ERIC Number: ED236166
Record Type: RIE
Publication Date: 1983
Reference Count: 0
The Dimensionality of the General Aptitude Test Battery (GATB) and the Dominance of General Factors over Specific Factors in the Prediction of Job Performance for the U.S. Employment Service.
Hunter, John E.
The structure of this report is as follows: First, specific aptitude theory and general ability theory, the two theories of the relation between ability and job performance, are presented and differentiated. Second, there is a discussion of problems in the current use of the General Aptitude Test Battery (GATB) and of problems in the use of multiple cutoff scores based on small sample data. Third, there is a discussion of the dimensionality of the GATB in traditional factor analytic terms. That is, there is an analysis of the correlations between specific aptitude scores over persons. This culminates in a breakdown of each of the nine specific aptitudes and the three general ability composite scores in terms of general factor variance, specific factor variance, and error variance. Fourth, there are the data on the correlation of aptitude validity coefficients across jobs. These data tend to support the general ability theory. Further evidence for the general ability theory is presented in connection with spatial aptitude. The practical implication of these findings is that the search for applications of specific aptitudes to the prediction of job performance will require either very large sample size studies (N=1,000) for particular jobs or the identification of special job families. (PN)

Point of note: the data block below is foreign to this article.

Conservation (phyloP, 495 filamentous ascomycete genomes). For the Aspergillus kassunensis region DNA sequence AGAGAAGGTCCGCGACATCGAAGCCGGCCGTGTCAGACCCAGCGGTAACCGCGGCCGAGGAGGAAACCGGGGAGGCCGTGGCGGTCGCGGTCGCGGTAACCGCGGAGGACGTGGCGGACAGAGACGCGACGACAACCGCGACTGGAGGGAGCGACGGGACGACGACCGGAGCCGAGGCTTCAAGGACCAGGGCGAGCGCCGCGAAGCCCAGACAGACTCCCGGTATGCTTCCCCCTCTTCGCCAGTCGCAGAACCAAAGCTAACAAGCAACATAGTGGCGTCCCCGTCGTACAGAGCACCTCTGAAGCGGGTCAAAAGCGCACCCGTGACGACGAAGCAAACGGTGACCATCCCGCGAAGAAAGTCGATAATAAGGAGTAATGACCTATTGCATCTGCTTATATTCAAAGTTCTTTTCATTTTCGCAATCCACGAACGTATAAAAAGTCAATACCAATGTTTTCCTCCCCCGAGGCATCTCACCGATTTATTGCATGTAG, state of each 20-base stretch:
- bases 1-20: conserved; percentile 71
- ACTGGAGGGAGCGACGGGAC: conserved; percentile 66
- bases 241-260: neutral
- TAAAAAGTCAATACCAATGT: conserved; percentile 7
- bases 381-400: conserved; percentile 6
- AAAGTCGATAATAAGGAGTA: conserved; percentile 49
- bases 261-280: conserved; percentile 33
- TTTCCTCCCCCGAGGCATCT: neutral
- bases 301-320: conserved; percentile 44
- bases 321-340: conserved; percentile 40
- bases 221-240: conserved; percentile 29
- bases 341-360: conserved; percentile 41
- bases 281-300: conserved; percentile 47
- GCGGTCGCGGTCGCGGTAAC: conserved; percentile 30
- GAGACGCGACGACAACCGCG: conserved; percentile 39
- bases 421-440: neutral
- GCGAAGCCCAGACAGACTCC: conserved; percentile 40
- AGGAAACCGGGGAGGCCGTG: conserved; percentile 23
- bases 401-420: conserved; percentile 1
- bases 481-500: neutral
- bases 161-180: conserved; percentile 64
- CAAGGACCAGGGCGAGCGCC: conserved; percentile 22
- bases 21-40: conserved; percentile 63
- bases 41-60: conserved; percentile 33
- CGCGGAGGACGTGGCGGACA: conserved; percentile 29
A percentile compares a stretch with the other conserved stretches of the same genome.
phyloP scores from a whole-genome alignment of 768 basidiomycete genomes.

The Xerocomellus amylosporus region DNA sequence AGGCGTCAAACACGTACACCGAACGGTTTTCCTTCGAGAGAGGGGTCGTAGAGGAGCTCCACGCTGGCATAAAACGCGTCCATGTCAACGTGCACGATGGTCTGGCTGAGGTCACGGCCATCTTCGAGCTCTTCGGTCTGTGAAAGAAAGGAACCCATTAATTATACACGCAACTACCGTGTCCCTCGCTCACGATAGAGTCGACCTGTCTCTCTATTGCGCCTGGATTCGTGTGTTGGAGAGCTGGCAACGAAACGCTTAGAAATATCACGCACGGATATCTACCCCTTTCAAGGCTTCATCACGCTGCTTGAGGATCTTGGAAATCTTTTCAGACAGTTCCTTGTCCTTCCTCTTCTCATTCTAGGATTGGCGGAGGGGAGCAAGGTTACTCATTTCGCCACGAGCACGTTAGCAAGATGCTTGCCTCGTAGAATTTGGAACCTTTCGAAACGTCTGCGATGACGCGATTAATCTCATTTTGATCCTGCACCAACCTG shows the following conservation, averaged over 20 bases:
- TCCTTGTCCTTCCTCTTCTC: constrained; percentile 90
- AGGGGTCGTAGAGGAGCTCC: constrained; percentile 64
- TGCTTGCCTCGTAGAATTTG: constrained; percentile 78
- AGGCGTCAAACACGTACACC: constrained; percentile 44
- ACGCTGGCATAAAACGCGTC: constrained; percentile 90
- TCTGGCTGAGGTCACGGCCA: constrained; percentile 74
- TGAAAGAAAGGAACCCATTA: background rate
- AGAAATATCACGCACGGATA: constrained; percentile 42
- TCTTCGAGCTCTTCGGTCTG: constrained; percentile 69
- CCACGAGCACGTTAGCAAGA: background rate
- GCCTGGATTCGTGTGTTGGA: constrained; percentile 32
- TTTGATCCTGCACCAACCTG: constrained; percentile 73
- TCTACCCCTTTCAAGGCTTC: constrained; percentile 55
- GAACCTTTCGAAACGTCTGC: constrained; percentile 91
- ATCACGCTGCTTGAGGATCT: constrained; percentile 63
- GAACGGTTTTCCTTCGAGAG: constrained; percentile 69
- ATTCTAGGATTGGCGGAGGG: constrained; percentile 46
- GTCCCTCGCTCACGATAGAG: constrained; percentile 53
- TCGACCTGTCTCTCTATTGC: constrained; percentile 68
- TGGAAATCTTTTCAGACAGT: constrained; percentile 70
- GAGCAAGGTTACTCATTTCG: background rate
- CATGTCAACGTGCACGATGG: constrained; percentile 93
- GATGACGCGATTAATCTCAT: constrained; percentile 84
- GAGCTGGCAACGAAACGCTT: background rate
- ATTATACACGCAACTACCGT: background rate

Publication Type: Reports - Research
Education Level: N/A
Audience: Counselors; Researchers; Practitioners
Sponsor: Employment and Training Administration (DOL), Washington, DC.
Authoring Institution: Michigan State Dept. of Labor, Detroit. Michigan Employment Security Commission.
Identifiers: Employment Service; General Aptitude Test Battery; General Factor (Intelligence)
Note: Written under contract to the Northern Test Development Field Center.